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Maedica (Buchar). 2012 Sep;7(3):227-35.

Predictive Factors for Coronary Artery Disease among Peritoneal Dialysis Patients without Diabetic Nephropathy.

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  • 1Center of Internal Medicine-Nephrology, Fundeni Clinical Institute, Bucharest, Romania ; UMF Carol Davila, Bucharest, Romania.



Scientific literature indicates that the risk of coronary heart disease morbidity and death among peritoneal dialysis patients exceeds risk observed in non-renal patients. The aims of this study were to establish the independent predictors associated with increased risk of coronary heart disease in peritoneal dialysis patients without diabetic nephropathy.


A number of 116 end-stage renal disease patients without diabetic nephropathy undergoing peritoneal dialysis were evaluated for coronary heart disease and predictive risk factors were investigated and identified. Also intima-media thickness measurements, as an early sign of atherosclerosis, were analyzed in a subset of patients in correlation with a number of traditional and non-traditional cardiovascular risk factors.


The study sample was found to be characterized by a high prevalence of traditional risk factors: hypertension (95.7%), dyslipidemia (93.1%) and metabolic syndrome (58.6%), but also of dialysis-related risk factors: inflammation (82.8%) and anemia (55.2%). Independent variables found to be associated in regression analysis with coronary heart disease were: age, smoking status, nephroangiosclerosis, albumin, C-reactive protein and iPTH levels. Intima-media thickness was significantly higher in patients with coronary heart disease, values greater than 0.89 mm being associated with increased risks for coronary heart disease, acute coronary syndrome and cardiovascular death.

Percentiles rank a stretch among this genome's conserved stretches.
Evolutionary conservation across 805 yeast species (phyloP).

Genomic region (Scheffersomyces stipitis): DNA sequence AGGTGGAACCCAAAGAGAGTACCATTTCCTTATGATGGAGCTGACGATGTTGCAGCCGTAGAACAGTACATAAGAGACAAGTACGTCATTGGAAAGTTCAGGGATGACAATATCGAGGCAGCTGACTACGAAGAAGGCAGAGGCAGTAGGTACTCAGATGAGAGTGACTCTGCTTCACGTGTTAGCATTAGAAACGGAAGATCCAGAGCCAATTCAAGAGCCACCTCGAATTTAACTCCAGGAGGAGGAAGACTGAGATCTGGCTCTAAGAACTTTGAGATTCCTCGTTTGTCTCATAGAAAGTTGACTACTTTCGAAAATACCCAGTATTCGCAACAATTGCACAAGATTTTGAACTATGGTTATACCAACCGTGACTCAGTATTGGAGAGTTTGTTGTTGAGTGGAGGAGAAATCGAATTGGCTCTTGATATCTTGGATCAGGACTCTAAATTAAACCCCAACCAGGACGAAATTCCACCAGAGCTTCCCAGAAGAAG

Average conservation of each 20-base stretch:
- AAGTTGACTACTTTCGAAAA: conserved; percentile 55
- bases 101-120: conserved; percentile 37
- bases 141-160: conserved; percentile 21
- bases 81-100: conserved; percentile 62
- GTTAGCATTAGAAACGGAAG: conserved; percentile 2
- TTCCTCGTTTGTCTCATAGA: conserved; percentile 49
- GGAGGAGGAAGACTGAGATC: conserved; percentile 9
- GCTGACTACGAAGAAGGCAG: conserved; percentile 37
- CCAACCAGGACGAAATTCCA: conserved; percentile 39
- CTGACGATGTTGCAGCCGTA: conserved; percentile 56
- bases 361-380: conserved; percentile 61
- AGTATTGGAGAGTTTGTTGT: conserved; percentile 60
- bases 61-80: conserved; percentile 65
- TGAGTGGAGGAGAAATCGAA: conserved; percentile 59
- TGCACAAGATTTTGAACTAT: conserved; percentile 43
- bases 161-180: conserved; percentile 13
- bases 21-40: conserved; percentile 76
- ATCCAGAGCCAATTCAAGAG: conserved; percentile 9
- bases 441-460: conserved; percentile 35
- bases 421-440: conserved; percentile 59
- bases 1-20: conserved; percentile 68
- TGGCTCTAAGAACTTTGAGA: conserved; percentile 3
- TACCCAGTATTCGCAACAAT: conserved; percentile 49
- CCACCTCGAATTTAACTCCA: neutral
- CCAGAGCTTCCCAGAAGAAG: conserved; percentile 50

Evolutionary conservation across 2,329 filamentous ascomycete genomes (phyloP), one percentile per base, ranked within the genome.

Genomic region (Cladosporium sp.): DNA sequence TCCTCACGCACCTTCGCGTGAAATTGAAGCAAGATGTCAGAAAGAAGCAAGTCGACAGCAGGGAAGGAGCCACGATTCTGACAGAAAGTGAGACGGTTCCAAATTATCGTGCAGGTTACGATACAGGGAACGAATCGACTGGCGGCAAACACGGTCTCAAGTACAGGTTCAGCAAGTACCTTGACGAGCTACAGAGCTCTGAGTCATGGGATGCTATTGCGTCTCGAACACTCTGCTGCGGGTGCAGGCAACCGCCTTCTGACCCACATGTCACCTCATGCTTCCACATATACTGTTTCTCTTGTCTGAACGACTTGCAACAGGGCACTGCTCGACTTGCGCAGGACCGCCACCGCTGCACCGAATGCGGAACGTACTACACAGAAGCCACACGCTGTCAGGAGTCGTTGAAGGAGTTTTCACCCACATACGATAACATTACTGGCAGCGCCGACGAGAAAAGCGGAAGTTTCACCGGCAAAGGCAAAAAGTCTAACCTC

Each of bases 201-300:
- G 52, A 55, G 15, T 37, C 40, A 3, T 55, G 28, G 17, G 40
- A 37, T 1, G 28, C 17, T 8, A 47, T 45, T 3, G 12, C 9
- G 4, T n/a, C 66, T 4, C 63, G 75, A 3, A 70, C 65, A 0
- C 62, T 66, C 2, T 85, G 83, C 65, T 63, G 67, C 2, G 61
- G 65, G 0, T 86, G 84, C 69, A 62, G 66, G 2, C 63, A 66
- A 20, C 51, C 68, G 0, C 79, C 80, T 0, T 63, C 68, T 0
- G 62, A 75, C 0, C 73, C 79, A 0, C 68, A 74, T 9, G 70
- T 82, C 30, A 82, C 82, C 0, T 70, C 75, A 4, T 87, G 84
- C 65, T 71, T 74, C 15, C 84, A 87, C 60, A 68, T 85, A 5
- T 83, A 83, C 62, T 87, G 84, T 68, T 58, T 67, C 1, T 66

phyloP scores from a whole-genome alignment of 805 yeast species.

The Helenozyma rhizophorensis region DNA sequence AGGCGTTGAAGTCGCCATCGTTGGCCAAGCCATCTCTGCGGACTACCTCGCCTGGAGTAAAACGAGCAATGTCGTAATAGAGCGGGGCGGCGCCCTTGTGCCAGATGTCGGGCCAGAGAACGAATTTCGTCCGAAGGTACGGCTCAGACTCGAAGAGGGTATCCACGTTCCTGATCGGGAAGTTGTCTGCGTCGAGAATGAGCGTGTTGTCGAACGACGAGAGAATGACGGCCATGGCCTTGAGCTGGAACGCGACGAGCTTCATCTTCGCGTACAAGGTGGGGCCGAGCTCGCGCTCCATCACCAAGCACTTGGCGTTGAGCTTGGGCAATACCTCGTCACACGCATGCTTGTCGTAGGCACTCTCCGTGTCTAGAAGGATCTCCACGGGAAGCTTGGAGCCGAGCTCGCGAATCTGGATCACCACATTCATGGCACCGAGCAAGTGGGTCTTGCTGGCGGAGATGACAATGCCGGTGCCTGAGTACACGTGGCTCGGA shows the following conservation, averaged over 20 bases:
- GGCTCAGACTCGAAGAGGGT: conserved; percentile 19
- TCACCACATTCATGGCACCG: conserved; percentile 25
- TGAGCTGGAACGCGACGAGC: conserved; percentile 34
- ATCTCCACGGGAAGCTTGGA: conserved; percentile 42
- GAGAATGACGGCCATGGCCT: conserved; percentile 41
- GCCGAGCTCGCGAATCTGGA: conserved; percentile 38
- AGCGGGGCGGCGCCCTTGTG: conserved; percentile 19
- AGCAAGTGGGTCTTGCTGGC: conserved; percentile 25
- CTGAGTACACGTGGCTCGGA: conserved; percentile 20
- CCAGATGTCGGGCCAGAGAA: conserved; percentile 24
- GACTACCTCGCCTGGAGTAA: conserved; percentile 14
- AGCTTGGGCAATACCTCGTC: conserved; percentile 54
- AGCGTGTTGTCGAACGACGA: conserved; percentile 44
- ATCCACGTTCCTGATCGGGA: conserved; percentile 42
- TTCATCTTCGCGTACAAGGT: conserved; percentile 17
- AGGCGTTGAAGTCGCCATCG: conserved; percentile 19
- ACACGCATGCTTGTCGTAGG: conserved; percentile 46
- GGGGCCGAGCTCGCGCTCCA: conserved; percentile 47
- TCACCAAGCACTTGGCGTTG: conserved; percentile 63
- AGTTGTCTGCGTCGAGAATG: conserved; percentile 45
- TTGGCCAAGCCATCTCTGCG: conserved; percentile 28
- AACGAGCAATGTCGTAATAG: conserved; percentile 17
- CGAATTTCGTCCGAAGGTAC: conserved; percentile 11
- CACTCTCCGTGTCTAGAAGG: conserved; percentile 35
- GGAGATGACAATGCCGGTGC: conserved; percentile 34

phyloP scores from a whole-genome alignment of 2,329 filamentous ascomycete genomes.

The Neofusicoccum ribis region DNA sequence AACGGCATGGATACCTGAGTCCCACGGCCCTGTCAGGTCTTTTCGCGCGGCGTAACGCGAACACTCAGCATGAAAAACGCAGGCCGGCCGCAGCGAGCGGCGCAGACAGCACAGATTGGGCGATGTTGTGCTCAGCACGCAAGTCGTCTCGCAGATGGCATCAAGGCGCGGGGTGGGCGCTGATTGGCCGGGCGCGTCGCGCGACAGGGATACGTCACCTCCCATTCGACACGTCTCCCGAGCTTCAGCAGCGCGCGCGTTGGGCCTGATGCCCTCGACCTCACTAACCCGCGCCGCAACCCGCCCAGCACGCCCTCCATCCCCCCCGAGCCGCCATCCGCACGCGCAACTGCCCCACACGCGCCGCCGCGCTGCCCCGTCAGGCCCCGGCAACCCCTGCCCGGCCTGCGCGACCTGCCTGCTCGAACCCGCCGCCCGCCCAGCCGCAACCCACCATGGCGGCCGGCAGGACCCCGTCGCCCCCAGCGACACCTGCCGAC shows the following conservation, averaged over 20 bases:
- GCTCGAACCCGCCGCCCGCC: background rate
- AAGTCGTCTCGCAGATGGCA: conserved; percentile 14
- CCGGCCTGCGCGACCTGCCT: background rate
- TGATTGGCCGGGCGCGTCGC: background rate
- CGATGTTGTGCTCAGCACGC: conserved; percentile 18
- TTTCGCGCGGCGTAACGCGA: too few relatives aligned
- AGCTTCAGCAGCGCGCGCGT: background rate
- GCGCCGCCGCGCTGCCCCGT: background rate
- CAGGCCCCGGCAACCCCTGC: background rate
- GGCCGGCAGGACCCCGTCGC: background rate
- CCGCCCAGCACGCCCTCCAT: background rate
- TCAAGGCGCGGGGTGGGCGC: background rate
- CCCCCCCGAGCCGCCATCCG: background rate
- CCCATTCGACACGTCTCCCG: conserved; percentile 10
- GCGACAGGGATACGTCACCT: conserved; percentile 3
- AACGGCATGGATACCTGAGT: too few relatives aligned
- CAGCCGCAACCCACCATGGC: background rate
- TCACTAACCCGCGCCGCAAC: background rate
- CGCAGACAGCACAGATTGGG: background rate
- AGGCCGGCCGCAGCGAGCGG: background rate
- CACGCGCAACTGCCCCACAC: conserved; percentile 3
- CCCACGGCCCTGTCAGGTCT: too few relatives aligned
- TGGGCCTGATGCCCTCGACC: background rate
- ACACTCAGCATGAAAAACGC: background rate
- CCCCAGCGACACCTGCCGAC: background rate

The prevalence of traditional cardiovascular risk factors in these peritoneal dialysis patients is extremely high, but there are also some other factors involved, especially malnutrition and inflammation. Age higher than 55 years, smoking, albumin less than 3.5 g/dl, iPTH less than 150 pg/ml and nephroangiosclerosis were associated with highest odds ratio for coronary heart disease. An increasing CRP levels was associated with an increasing gradient for coronary heart disease risk.


coronary heart disease; end-stage renal disease; intima-media thickness; peritoneal dialysis

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